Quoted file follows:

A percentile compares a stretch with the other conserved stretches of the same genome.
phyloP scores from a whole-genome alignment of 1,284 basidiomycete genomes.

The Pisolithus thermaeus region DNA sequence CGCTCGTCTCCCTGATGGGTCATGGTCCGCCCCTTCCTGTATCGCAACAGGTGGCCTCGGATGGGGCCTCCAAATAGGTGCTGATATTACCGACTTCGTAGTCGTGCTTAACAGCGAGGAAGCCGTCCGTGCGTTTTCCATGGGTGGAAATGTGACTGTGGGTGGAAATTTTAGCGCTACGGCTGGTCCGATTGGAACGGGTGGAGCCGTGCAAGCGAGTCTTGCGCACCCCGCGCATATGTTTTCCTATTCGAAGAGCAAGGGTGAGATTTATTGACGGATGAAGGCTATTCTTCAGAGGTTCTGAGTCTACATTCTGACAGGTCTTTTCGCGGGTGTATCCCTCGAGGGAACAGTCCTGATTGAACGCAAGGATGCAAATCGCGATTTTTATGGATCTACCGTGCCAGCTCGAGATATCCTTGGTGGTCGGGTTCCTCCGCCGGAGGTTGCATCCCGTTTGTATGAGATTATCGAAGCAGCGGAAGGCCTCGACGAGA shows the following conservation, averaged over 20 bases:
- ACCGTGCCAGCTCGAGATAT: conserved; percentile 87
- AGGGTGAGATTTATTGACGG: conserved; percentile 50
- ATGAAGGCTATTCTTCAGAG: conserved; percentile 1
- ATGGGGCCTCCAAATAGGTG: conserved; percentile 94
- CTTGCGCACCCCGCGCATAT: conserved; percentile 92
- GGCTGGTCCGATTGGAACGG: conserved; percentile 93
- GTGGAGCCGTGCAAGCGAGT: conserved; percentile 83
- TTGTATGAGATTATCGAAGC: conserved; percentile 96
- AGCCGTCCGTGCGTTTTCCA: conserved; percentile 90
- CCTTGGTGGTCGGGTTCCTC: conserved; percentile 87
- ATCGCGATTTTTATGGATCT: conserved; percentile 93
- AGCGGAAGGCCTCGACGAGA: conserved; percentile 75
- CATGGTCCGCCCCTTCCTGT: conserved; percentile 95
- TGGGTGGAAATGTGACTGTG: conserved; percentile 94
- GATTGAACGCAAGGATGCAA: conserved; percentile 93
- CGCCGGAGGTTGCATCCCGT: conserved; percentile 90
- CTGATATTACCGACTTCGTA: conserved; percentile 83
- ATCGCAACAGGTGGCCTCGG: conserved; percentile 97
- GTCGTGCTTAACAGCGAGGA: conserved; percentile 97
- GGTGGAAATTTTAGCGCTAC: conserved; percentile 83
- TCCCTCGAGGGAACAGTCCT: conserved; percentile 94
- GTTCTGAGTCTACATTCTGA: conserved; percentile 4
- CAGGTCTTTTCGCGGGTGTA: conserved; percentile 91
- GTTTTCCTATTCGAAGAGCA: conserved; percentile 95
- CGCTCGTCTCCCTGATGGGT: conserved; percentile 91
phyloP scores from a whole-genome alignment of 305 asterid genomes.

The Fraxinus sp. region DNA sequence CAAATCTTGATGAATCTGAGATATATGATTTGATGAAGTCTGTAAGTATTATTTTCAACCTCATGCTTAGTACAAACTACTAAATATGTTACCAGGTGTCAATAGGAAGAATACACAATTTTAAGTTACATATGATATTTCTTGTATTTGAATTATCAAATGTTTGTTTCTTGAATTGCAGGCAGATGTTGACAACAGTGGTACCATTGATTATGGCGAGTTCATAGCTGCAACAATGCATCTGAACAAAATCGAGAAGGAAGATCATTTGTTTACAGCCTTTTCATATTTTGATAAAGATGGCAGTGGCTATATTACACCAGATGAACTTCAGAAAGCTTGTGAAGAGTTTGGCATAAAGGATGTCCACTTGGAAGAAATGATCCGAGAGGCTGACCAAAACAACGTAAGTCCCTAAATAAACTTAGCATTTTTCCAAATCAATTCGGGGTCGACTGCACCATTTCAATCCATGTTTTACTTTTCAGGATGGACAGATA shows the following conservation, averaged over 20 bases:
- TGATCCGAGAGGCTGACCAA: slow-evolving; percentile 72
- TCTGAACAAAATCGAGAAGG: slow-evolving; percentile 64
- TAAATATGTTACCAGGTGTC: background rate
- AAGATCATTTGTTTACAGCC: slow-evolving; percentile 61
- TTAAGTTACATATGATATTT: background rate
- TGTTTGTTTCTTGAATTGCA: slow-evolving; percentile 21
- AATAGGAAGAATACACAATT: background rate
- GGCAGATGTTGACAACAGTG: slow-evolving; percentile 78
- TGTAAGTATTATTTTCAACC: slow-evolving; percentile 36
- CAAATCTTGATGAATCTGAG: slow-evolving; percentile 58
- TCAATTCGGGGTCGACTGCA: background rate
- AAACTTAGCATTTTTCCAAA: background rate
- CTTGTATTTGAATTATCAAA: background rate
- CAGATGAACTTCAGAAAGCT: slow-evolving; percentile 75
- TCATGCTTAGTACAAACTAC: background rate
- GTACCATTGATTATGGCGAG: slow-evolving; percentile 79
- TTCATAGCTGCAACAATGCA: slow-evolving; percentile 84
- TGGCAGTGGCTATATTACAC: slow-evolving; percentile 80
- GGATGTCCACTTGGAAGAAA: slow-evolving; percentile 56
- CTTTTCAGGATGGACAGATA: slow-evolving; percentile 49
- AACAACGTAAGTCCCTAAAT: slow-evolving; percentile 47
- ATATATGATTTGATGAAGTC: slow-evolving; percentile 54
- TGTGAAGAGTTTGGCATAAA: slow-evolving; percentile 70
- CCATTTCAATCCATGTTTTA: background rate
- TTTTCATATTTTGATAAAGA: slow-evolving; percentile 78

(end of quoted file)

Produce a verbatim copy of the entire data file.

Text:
A percentile compares a stretch with the other conserved stretches of the same genome.
phyloP scores from a whole-genome alignment of 1,284 basidiomycete genomes.

The Pisolithus thermaeus region DNA sequence CGCTCGTCTCCCTGATGGGTCATGGTCCGCCCCTTCCTGTATCGCAACAGGTGGCCTCGGATGGGGCCTCCAAATAGGTGCTGATATTACCGACTTCGTAGTCGTGCTTAACAGCGAGGAAGCCGTCCGTGCGTTTTCCATGGGTGGAAATGTGACTGTGGGTGGAAATTTTAGCGCTACGGCTGGTCCGATTGGAACGGGTGGAGCCGTGCAAGCGAGTCTTGCGCACCCCGCGCATATGTTTTCCTATTCGAAGAGCAAGGGTGAGATTTATTGACGGATGAAGGCTATTCTTCAGAGGTTCTGAGTCTACATTCTGACAGGTCTTTTCGCGGGTGTATCCCTCGAGGGAACAGTCCTGATTGAACGCAAGGATGCAAATCGCGATTTTTATGGATCTACCGTGCCAGCTCGAGATATCCTTGGTGGTCGGGTTCCTCCGCCGGAGGTTGCATCCCGTTTGTATGAGATTATCGAAGCAGCGGAAGGCCTCGACGAGA shows the following conservation, averaged over 20 bases:
- ACCGTGCCAGCTCGAGATAT: conserved; percentile 87
- AGGGTGAGATTTATTGACGG: conserved; percentile 50
- ATGAAGGCTATTCTTCAGAG: conserved; percentile 1
- ATGGGGCCTCCAAATAGGTG: conserved; percentile 94
- CTTGCGCACCCCGCGCATAT: conserved; percentile 92
- GGCTGGTCCGATTGGAACGG: conserved; percentile 93
- GTGGAGCCGTGCAAGCGAGT: conserved; percentile 83
- TTGTATGAGATTATCGAAGC: conserved; percentile 96
- AGCCGTCCGTGCGTTTTCCA: conserved; percentile 90
- CCTTGGTGGTCGGGTTCCTC: conserved; percentile 87
- ATCGCGATTTTTATGGATCT: conserved; percentile 93
- AGCGGAAGGCCTCGACGAGA: conserved; percentile 75
- CATGGTCCGCCCCTTCCTGT: conserved; percentile 95
- TGGGTGGAAATGTGACTGTG: conserved; percentile 94
- GATTGAACGCAAGGATGCAA: conserved; percentile 93
- CGCCGGAGGTTGCATCCCGT: conserved; percentile 90
- CTGATATTACCGACTTCGTA: conserved; percentile 83
- ATCGCAACAGGTGGCCTCGG: conserved; percentile 97
- GTCGTGCTTAACAGCGAGGA: conserved; percentile 97
- GGTGGAAATTTTAGCGCTAC: conserved; percentile 83
- TCCCTCGAGGGAACAGTCCT: conserved; percentile 94
- GTTCTGAGTCTACATTCTGA: conserved; percentile 4
- CAGGTCTTTTCGCGGGTGTA: conserved; percentile 91
- GTTTTCCTATTCGAAGAGCA: conserved; percentile 95
- CGCTCGTCTCCCTGATGGGT: conserved; percentile 91
phyloP scores from a whole-genome alignment of 305 asterid genomes.

The Fraxinus sp. region DNA sequence CAAATCTTGATGAATCTGAGATATATGATTTGATGAAGTCTGTAAGTATTATTTTCAACCTCATGCTTAGTACAAACTACTAAATATGTTACCAGGTGTCAATAGGAAGAATACACAATTTTAAGTTACATATGATATTTCTTGTATTTGAATTATCAAATGTTTGTTTCTTGAATTGCAGGCAGATGTTGACAACAGTGGTACCATTGATTATGGCGAGTTCATAGCTGCAACAATGCATCTGAACAAAATCGAGAAGGAAGATCATTTGTTTACAGCCTTTTCATATTTTGATAAAGATGGCAGTGGCTATATTACACCAGATGAACTTCAGAAAGCTTGTGAAGAGTTTGGCATAAAGGATGTCCACTTGGAAGAAATGATCCGAGAGGCTGACCAAAACAACGTAAGTCCCTAAATAAACTTAGCATTTTTCCAAATCAATTCGGGGTCGACTGCACCATTTCAATCCATGTTTTACTTTTCAGGATGGACAGATA shows the following conservation, averaged over 20 bases:
- TGATCCGAGAGGCTGACCAA: slow-evolving; percentile 72
- TCTGAACAAAATCGAGAAGG: slow-evolving; percentile 64
- TAAATATGTTACCAGGTGTC: background rate
- AAGATCATTTGTTTACAGCC: slow-evolving; percentile 61
- TTAAGTTACATATGATATTT: background rate
- TGTTTGTTTCTTGAATTGCA: slow-evolving; percentile 21
- AATAGGAAGAATACACAATT: background rate
- GGCAGATGTTGACAACAGTG: slow-evolving; percentile 78
- TGTAAGTATTATTTTCAACC: slow-evolving; percentile 36
- CAAATCTTGATGAATCTGAG: slow-evolving; percentile 58
- TCAATTCGGGGTCGACTGCA: background rate
- AAACTTAGCATTTTTCCAAA: background rate
- CTTGTATTTGAATTATCAAA: background rate
- CAGATGAACTTCAGAAAGCT: slow-evolving; percentile 75
- TCATGCTTAGTACAAACTAC: background rate
- GTACCATTGATTATGGCGAG: slow-evolving; percentile 79
- TTCATAGCTGCAACAATGCA: slow-evolving; percentile 84
- TGGCAGTGGCTATATTACAC: slow-evolving; percentile 80
- GGATGTCCACTTGGAAGAAA: slow-evolving; percentile 56
- CTTTTCAGGATGGACAGATA: slow-evolving; percentile 49
- AACAACGTAAGTCCCTAAAT: slow-evolving; percentile 47
- ATATATGATTTGATGAAGTC: slow-evolving; percentile 54
- TGTGAAGAGTTTGGCATAAA: slow-evolving; percentile 70
- CCATTTCAATCCATGTTTTA: background rate
- TTTTCATATTTTGATAAAGA: slow-evolving; percentile 78